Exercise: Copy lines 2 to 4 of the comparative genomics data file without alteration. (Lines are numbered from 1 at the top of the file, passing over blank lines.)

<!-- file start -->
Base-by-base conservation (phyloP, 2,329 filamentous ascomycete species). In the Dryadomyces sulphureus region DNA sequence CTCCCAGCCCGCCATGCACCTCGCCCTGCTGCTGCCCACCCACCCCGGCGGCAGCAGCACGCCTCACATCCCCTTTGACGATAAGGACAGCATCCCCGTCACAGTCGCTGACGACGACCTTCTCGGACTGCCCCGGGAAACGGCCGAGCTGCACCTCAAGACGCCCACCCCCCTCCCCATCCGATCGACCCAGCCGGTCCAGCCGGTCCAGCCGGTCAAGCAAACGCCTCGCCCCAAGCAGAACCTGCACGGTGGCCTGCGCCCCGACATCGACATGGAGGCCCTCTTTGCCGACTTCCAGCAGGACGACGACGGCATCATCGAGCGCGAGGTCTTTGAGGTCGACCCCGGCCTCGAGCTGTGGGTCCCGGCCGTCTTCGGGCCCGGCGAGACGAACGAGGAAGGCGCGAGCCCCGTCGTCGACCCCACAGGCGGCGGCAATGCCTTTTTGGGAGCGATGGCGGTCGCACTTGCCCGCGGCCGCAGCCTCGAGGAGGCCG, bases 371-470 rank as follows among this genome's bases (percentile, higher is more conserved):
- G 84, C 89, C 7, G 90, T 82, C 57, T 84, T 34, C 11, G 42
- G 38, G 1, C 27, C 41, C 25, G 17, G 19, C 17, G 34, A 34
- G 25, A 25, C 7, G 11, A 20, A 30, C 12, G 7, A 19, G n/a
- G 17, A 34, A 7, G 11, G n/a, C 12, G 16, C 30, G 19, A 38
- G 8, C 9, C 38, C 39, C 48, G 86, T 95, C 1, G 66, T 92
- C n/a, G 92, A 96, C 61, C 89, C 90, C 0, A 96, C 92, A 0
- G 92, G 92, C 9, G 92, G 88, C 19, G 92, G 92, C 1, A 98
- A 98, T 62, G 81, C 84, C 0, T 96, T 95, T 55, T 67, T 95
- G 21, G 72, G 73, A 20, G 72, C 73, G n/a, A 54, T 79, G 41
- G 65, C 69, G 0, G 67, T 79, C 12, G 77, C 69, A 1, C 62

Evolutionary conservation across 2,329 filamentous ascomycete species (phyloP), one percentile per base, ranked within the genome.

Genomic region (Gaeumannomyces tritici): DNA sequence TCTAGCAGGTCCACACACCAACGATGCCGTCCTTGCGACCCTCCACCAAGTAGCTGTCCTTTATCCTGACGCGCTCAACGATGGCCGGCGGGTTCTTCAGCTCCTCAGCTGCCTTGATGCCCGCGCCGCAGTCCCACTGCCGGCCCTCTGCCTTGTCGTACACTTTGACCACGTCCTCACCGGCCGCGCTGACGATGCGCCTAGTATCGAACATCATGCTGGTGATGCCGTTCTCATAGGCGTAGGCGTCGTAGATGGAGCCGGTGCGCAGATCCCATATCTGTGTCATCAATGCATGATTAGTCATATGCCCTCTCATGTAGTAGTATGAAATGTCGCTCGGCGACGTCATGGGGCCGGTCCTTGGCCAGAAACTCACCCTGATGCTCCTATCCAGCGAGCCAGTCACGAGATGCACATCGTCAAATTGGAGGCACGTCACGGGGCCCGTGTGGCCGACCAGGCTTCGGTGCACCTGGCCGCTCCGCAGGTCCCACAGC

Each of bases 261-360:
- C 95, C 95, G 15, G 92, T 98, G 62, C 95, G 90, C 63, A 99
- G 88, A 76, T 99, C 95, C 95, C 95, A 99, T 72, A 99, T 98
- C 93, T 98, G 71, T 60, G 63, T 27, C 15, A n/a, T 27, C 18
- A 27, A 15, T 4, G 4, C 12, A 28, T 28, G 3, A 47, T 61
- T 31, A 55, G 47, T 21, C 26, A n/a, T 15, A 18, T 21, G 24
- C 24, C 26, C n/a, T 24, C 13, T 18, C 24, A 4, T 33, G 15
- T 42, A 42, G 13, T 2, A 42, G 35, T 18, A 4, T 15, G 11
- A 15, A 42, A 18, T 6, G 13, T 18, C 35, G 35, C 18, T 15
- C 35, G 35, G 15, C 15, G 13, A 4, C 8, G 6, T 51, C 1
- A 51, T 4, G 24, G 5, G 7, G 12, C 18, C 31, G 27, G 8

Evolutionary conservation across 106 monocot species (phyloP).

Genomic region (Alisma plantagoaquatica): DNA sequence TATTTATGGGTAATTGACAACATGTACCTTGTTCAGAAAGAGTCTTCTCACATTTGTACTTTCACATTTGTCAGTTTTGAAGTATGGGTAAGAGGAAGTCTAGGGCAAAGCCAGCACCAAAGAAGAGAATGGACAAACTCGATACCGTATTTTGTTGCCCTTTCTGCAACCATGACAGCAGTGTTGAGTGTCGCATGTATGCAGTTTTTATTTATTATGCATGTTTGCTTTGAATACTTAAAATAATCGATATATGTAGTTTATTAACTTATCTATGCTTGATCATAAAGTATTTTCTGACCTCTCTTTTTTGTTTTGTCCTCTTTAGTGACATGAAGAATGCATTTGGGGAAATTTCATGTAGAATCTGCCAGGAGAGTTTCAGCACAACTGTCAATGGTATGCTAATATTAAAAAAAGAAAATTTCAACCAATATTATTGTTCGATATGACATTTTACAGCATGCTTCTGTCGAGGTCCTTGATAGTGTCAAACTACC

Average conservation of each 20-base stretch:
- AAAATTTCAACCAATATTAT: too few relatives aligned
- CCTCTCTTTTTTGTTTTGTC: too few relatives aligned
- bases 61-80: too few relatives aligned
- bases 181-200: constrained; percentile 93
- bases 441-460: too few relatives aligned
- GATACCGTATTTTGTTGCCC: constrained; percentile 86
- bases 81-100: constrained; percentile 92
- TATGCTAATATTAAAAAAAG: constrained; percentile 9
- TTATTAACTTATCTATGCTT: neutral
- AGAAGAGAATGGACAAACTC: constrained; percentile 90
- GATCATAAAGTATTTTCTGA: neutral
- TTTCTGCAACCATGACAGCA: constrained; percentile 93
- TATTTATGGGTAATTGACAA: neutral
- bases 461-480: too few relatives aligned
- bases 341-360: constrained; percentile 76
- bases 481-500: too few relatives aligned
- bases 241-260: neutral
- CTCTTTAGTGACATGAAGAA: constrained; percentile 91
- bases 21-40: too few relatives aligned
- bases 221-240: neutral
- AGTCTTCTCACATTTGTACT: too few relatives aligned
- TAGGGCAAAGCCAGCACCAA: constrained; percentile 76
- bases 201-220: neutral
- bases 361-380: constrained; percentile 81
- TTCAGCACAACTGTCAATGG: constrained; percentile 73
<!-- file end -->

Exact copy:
- G 84, C 89, C 7, G 90, T 82, C 57, T 84, T 34, C 11, G 42
- G 38, G 1, C 27, C 41, C 25, G 17, G 19, C 17, G 34, A 34
- G 25, A 25, C 7, G 11, A 20, A 30, C 12, G 7, A 19, G n/a